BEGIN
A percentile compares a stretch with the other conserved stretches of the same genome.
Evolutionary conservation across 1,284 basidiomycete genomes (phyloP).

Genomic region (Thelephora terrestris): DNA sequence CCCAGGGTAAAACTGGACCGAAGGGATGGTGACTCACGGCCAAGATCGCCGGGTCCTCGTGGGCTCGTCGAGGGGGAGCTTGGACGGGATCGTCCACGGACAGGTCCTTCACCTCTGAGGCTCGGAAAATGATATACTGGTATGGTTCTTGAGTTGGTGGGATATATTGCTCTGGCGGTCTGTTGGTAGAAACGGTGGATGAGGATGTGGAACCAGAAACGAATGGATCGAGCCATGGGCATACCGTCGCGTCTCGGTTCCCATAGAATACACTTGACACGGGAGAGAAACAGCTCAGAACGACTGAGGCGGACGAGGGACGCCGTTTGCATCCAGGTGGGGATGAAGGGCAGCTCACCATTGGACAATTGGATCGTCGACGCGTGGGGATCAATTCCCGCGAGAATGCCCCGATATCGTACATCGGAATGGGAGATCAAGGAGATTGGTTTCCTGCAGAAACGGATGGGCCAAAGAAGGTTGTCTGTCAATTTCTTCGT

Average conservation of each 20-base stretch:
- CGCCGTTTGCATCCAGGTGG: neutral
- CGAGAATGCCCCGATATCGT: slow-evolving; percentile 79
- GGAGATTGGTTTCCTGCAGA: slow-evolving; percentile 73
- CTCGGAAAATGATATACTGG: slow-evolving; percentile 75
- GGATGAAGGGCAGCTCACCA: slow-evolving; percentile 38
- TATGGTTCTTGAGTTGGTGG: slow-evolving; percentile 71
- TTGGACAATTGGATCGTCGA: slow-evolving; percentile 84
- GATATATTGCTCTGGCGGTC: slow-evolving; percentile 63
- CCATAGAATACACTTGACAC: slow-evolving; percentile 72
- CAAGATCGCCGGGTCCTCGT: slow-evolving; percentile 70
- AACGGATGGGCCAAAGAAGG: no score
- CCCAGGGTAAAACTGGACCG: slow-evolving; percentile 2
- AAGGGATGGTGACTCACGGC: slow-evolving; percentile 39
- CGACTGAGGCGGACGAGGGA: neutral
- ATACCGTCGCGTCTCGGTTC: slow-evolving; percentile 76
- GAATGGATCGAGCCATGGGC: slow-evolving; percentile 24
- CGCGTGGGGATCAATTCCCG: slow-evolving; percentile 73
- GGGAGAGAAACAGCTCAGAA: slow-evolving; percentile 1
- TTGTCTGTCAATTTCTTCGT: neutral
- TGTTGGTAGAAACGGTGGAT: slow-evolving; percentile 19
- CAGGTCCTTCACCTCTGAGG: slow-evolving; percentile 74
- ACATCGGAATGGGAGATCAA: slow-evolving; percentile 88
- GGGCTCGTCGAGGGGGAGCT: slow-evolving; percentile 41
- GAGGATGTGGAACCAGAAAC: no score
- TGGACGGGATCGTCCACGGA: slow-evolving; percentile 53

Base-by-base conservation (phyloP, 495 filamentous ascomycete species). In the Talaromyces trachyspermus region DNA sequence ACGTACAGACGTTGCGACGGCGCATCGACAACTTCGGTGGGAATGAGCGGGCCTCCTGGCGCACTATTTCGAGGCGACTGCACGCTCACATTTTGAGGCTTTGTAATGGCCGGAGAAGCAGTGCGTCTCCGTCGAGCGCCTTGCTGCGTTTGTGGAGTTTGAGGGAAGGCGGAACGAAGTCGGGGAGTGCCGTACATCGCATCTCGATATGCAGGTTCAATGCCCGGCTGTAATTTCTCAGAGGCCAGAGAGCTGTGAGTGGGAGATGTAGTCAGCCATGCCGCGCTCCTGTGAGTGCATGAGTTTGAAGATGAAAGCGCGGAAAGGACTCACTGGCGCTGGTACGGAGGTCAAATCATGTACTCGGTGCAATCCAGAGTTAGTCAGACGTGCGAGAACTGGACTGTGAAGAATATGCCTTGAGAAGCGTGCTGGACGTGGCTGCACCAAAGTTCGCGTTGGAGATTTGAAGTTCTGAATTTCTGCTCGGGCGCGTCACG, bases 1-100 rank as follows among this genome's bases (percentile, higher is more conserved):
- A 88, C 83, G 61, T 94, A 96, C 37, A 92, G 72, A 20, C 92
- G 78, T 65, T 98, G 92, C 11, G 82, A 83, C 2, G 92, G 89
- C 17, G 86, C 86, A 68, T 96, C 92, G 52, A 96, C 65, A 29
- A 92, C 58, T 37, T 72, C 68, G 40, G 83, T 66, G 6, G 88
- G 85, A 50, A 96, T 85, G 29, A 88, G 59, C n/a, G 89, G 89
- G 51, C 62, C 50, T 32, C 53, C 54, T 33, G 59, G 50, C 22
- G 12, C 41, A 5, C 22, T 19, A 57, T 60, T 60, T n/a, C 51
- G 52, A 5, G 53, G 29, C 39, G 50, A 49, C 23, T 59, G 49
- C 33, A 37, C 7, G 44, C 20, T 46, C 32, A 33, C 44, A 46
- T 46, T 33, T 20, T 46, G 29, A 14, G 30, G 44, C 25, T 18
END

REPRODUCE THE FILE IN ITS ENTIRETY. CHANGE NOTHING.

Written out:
A percentile compares a stretch with the other conserved stretches of the same genome.
Evolutionary conservation across 1,284 basidiomycete genomes (phyloP).

Genomic region (Thelephora terrestris): DNA sequence CCCAGGGTAAAACTGGACCGAAGGGATGGTGACTCACGGCCAAGATCGCCGGGTCCTCGTGGGCTCGTCGAGGGGGAGCTTGGACGGGATCGTCCACGGACAGGTCCTTCACCTCTGAGGCTCGGAAAATGATATACTGGTATGGTTCTTGAGTTGGTGGGATATATTGCTCTGGCGGTCTGTTGGTAGAAACGGTGGATGAGGATGTGGAACCAGAAACGAATGGATCGAGCCATGGGCATACCGTCGCGTCTCGGTTCCCATAGAATACACTTGACACGGGAGAGAAACAGCTCAGAACGACTGAGGCGGACGAGGGACGCCGTTTGCATCCAGGTGGGGATGAAGGGCAGCTCACCATTGGACAATTGGATCGTCGACGCGTGGGGATCAATTCCCGCGAGAATGCCCCGATATCGTACATCGGAATGGGAGATCAAGGAGATTGGTTTCCTGCAGAAACGGATGGGCCAAAGAAGGTTGTCTGTCAATTTCTTCGT

Average conservation of each 20-base stretch:
- CGCCGTTTGCATCCAGGTGG: neutral
- CGAGAATGCCCCGATATCGT: slow-evolving; percentile 79
- GGAGATTGGTTTCCTGCAGA: slow-evolving; percentile 73
- CTCGGAAAATGATATACTGG: slow-evolving; percentile 75
- GGATGAAGGGCAGCTCACCA: slow-evolving; percentile 38
- TATGGTTCTTGAGTTGGTGG: slow-evolving; percentile 71
- TTGGACAATTGGATCGTCGA: slow-evolving; percentile 84
- GATATATTGCTCTGGCGGTC: slow-evolving; percentile 63
- CCATAGAATACACTTGACAC: slow-evolving; percentile 72
- CAAGATCGCCGGGTCCTCGT: slow-evolving; percentile 70
- AACGGATGGGCCAAAGAAGG: no score
- CCCAGGGTAAAACTGGACCG: slow-evolving; percentile 2
- AAGGGATGGTGACTCACGGC: slow-evolving; percentile 39
- CGACTGAGGCGGACGAGGGA: neutral
- ATACCGTCGCGTCTCGGTTC: slow-evolving; percentile 76
- GAATGGATCGAGCCATGGGC: slow-evolving; percentile 24
- CGCGTGGGGATCAATTCCCG: slow-evolving; percentile 73
- GGGAGAGAAACAGCTCAGAA: slow-evolving; percentile 1
- TTGTCTGTCAATTTCTTCGT: neutral
- TGTTGGTAGAAACGGTGGAT: slow-evolving; percentile 19
- CAGGTCCTTCACCTCTGAGG: slow-evolving; percentile 74
- ACATCGGAATGGGAGATCAA: slow-evolving; percentile 88
- GGGCTCGTCGAGGGGGAGCT: slow-evolving; percentile 41
- GAGGATGTGGAACCAGAAAC: no score
- TGGACGGGATCGTCCACGGA: slow-evolving; percentile 53

Base-by-base conservation (phyloP, 495 filamentous ascomycete species). In the Talaromyces trachyspermus region DNA sequence ACGTACAGACGTTGCGACGGCGCATCGACAACTTCGGTGGGAATGAGCGGGCCTCCTGGCGCACTATTTCGAGGCGACTGCACGCTCACATTTTGAGGCTTTGTAATGGCCGGAGAAGCAGTGCGTCTCCGTCGAGCGCCTTGCTGCGTTTGTGGAGTTTGAGGGAAGGCGGAACGAAGTCGGGGAGTGCCGTACATCGCATCTCGATATGCAGGTTCAATGCCCGGCTGTAATTTCTCAGAGGCCAGAGAGCTGTGAGTGGGAGATGTAGTCAGCCATGCCGCGCTCCTGTGAGTGCATGAGTTTGAAGATGAAAGCGCGGAAAGGACTCACTGGCGCTGGTACGGAGGTCAAATCATGTACTCGGTGCAATCCAGAGTTAGTCAGACGTGCGAGAACTGGACTGTGAAGAATATGCCTTGAGAAGCGTGCTGGACGTGGCTGCACCAAAGTTCGCGTTGGAGATTTGAAGTTCTGAATTTCTGCTCGGGCGCGTCACG, bases 1-100 rank as follows among this genome's bases (percentile, higher is more conserved):
- A 88, C 83, G 61, T 94, A 96, C 37, A 92, G 72, A 20, C 92
- G 78, T 65, T 98, G 92, C 11, G 82, A 83, C 2, G 92, G 89
- C 17, G 86, C 86, A 68, T 96, C 92, G 52, A 96, C 65, A 29
- A 92, C 58, T 37, T 72, C 68, G 40, G 83, T 66, G 6, G 88
- G 85, A 50, A 96, T 85, G 29, A 88, G 59, C n/a, G 89, G 89
- G 51, C 62, C 50, T 32, C 53, C 54, T 33, G 59, G 50, C 22
- G 12, C 41, A 5, C 22, T 19, A 57, T 60, T 60, T n/a, C 51
- G 52, A 5, G 53, G 29, C 39, G 50, A 49, C 23, T 59, G 49
- C 33, A 37, C 7, G 44, C 20, T 46, C 32, A 33, C 44, A 46
- T 46, T 33, T 20, T 46, G 29, A 14, G 30, G 44, C 25, T 18